Memories of Nelson late 1950’s early 1960’s by Ray Davies

The old Peter’s & Osborne bottling factory stood where Graham Bridges business is now situated behind 17-19 High Street.
I was not aware of this factory until recently, as the only bottles I recall were found by the former Landlady of the Tyler’s Arms, Carol Evans (Mansell), when she was a young girl in Long Row.
This prompted my memory of the Pop Shop on the corner which was run by Roy (Jenkins)? in the 1960s.
He always had 2 large Alsatians that used to prop themselves up on the bar when you walked in..
Some of my nimbler friends took delight in raising extra pocket money by borrowing empty bottles from the back yard when the shop was busy- after all, before the advent of recycling, you could get 1d for an empty beer bottle and 3d for a flagon, provided they were sold from the premises.
Hence the Pop Shop was obviously inherited from the former business to the rear.

The Nelson Fair

I’m sure there are few lads of my age who waited for Freeman’s to arrive to see the twins!
I think other names displayed were Deakin and Forrest’s.
In my day it was always the local Teddy boys who ran the Dodgems, Elvis, Bethel, Tolley & Brynmor come to mind.
I loved the penny slots and goldfish bowls, though always came away empty handed.
When I moved to Kent and had children, both my daughters were never allowed to go to the local fair as it was always closed!

Living in a market town
Nelson Market 1977

Has a youngster I always enjoyed market day. I remember some of the farmers arriving on horseback and tying them up to the rings on the front wall of the Dynevor.Arms public house
Mike Shelton with his horse and cart and the baker behind Donald street, where I used to take Christmas cake to be cooked.

Memories of many businesses thriving in the small village

Nelson was a very busy village in those days and I have many memories of the time including The Teddy girls who rode the van for Bazely & Pearce.
Sienc Hughes the butcher at 9 High Street.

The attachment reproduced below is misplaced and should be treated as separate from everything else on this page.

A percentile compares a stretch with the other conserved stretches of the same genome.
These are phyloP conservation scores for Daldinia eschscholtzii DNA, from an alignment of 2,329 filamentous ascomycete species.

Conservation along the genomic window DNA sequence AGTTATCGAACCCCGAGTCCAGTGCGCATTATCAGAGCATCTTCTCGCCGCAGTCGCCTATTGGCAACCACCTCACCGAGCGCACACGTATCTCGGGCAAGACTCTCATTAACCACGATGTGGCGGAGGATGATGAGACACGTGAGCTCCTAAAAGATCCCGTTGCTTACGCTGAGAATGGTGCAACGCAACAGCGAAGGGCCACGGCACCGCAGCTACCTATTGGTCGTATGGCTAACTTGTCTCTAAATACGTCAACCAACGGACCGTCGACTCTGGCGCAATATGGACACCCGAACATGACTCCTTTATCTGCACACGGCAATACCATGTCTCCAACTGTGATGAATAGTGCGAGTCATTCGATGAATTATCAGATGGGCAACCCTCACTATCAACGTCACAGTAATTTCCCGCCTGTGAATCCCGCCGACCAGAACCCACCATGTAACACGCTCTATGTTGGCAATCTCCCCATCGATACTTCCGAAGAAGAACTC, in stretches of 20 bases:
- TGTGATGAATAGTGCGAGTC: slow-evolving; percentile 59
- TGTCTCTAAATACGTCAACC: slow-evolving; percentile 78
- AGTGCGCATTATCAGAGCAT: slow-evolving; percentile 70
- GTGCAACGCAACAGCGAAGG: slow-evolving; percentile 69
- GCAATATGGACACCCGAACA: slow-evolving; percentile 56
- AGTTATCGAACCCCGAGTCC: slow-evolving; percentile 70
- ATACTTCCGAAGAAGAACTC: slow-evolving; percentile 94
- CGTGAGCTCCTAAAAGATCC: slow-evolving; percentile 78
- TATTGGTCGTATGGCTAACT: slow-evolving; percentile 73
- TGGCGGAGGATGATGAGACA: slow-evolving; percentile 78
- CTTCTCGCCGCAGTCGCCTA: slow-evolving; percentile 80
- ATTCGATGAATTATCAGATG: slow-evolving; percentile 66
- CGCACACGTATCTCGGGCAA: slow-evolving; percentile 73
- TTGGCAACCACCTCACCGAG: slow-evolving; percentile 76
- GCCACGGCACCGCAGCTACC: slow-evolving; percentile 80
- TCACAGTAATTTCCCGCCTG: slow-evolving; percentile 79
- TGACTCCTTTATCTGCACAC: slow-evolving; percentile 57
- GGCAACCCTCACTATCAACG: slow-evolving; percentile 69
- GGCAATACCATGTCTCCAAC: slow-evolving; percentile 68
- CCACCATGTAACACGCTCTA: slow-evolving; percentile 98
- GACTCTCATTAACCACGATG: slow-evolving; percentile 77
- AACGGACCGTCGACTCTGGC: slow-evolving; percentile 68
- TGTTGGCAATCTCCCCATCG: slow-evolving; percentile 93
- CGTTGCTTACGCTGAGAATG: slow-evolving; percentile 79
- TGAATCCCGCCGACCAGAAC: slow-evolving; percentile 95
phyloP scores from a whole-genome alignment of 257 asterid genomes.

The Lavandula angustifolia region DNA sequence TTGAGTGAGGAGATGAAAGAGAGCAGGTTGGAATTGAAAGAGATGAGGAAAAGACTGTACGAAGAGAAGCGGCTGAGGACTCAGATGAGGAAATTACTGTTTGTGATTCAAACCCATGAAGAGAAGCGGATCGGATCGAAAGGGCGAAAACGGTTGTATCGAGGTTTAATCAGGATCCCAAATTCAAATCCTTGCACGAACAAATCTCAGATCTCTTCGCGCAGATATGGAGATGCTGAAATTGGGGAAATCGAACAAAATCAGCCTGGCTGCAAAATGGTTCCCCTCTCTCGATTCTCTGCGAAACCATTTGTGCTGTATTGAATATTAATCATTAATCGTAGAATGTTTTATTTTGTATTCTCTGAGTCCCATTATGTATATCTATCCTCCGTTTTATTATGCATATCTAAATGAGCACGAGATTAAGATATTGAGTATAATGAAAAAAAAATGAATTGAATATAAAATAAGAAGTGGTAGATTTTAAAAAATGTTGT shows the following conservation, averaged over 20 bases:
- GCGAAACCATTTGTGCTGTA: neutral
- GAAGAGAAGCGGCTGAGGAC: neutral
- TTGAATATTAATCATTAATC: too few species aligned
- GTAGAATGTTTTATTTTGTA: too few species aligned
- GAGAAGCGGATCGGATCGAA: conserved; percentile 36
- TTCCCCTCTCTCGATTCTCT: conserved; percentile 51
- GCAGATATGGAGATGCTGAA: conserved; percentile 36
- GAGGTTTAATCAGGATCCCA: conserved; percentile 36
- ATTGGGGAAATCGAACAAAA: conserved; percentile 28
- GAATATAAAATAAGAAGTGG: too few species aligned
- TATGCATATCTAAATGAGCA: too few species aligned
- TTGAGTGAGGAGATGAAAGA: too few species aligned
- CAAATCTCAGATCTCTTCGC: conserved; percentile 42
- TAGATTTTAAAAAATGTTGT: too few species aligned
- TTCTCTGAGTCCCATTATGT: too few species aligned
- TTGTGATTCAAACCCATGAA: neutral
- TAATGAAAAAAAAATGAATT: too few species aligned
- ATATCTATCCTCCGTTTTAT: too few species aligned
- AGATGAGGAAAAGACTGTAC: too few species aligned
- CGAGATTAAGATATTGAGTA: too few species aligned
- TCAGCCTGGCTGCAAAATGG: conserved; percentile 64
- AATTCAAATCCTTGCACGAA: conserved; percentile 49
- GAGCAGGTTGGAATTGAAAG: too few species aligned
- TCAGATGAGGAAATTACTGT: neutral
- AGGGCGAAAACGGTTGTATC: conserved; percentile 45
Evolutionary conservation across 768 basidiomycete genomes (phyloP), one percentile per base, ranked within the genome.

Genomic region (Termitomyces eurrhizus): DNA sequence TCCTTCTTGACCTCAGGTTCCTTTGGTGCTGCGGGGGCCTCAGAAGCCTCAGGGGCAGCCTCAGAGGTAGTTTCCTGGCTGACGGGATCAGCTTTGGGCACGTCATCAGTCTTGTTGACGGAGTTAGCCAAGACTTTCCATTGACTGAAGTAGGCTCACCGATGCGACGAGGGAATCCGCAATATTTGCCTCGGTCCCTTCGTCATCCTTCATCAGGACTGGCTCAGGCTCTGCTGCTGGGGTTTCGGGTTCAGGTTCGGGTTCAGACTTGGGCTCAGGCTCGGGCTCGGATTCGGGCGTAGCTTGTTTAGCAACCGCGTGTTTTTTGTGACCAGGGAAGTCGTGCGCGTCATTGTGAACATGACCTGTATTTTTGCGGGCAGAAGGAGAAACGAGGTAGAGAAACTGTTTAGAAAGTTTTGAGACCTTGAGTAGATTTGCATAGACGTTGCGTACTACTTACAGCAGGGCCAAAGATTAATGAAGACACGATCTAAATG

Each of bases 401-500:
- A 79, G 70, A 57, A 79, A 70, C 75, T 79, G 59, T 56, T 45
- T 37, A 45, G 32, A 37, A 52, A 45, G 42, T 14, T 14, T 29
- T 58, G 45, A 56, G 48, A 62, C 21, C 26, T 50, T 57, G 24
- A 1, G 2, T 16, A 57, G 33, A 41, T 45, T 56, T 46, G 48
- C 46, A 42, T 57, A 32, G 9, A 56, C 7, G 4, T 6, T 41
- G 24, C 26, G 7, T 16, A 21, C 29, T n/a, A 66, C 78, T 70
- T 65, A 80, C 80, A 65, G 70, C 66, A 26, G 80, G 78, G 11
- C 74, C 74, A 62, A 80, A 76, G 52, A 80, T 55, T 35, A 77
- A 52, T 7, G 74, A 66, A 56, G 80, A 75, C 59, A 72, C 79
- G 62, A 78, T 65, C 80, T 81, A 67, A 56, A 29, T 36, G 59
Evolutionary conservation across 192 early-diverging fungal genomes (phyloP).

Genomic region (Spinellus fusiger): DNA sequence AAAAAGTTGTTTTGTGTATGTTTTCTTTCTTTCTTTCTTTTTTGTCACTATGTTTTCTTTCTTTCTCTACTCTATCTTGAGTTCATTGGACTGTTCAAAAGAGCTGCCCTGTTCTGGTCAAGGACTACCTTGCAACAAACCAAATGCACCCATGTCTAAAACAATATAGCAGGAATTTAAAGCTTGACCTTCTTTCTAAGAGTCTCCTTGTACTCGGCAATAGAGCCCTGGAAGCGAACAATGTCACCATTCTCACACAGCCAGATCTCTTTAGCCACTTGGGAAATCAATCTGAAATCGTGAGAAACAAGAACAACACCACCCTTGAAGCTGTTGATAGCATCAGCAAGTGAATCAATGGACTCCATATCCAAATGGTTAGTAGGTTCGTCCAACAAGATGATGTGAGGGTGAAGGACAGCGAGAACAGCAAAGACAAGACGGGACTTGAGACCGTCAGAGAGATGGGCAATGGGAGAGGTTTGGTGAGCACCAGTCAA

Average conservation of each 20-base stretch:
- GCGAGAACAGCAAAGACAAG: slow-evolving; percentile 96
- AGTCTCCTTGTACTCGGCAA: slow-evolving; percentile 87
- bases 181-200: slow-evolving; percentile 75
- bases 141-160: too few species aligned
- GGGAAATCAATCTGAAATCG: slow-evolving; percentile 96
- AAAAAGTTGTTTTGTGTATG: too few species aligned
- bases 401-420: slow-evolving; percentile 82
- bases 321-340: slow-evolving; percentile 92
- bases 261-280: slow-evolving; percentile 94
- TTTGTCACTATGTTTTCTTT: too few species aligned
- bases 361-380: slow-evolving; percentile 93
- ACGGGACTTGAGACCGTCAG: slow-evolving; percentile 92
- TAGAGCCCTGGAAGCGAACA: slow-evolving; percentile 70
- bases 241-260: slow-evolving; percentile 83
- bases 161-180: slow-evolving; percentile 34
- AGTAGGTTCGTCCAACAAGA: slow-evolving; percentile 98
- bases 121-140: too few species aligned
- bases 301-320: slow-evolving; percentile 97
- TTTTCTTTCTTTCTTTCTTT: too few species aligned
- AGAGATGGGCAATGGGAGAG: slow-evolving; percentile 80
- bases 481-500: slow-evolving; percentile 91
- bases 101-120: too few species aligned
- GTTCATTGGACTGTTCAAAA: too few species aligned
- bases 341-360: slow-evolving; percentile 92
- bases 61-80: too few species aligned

Franchi’s cafe on the square.
The only fish and chip shop was on the corner of High Street.
Chips were 6d, scraps were 3d
Teacher Miss Smith had a sweet shop, then Mrs Griffiths next to Pedro’s.
Billy Spriggs had the cobblers.
Vic Morgan had the ironmongers.
The building at the corner of Thomas street in the postcard, I  remember as Peglers.
Phil later had a fish shop on the corner of Ash Grove in the 60s.
John Jones the paper shop.
Mr Price was the barber in Wern Crescent.
Penry Price the blacksmith behind the Balfour.
You then had Piggy’s field. and the Calfaria.chapel

The Co-op where I did my Saturday job delivering groceries for 12/1d
The old Co-op Butchers with sawdust on the floor.
Lena’s cafe. And the Electric Shop.
Vernon Jones pet shop. Lijah Jones grocery shop.
Goldsmiths(the Jews) Haberdashery shop where I used to get free BMK carpet colouring books.
Parry’s chemist shop. The Cosy Cafe. The Institute (stute) for billiards
The Cosy Cinema, later to become the Queen of Hearts night club
Reg Powell’s fish & Chip shop in the 60s
Hamilton’s barber shop. Malcolm Jones Butcher Shop.
Matthews Grocer shop. The Italian hairdresser on the corner.


A sign of the times

My first pint of rough cider was in the Wellington, which used to be at the bottom of the High street,  before going to the Queen of Hearts. when cider was 1/6d, beer was 1/10d and Newcastle Brown with the top off was 3/-
No wonder it’s called Commercial Street.
I still can’t explain how so many pubs, clubs and eateries can survive in a small village.


A poem penned about the village courtesy of Ray Davies

Ray Davies formerly of Nelson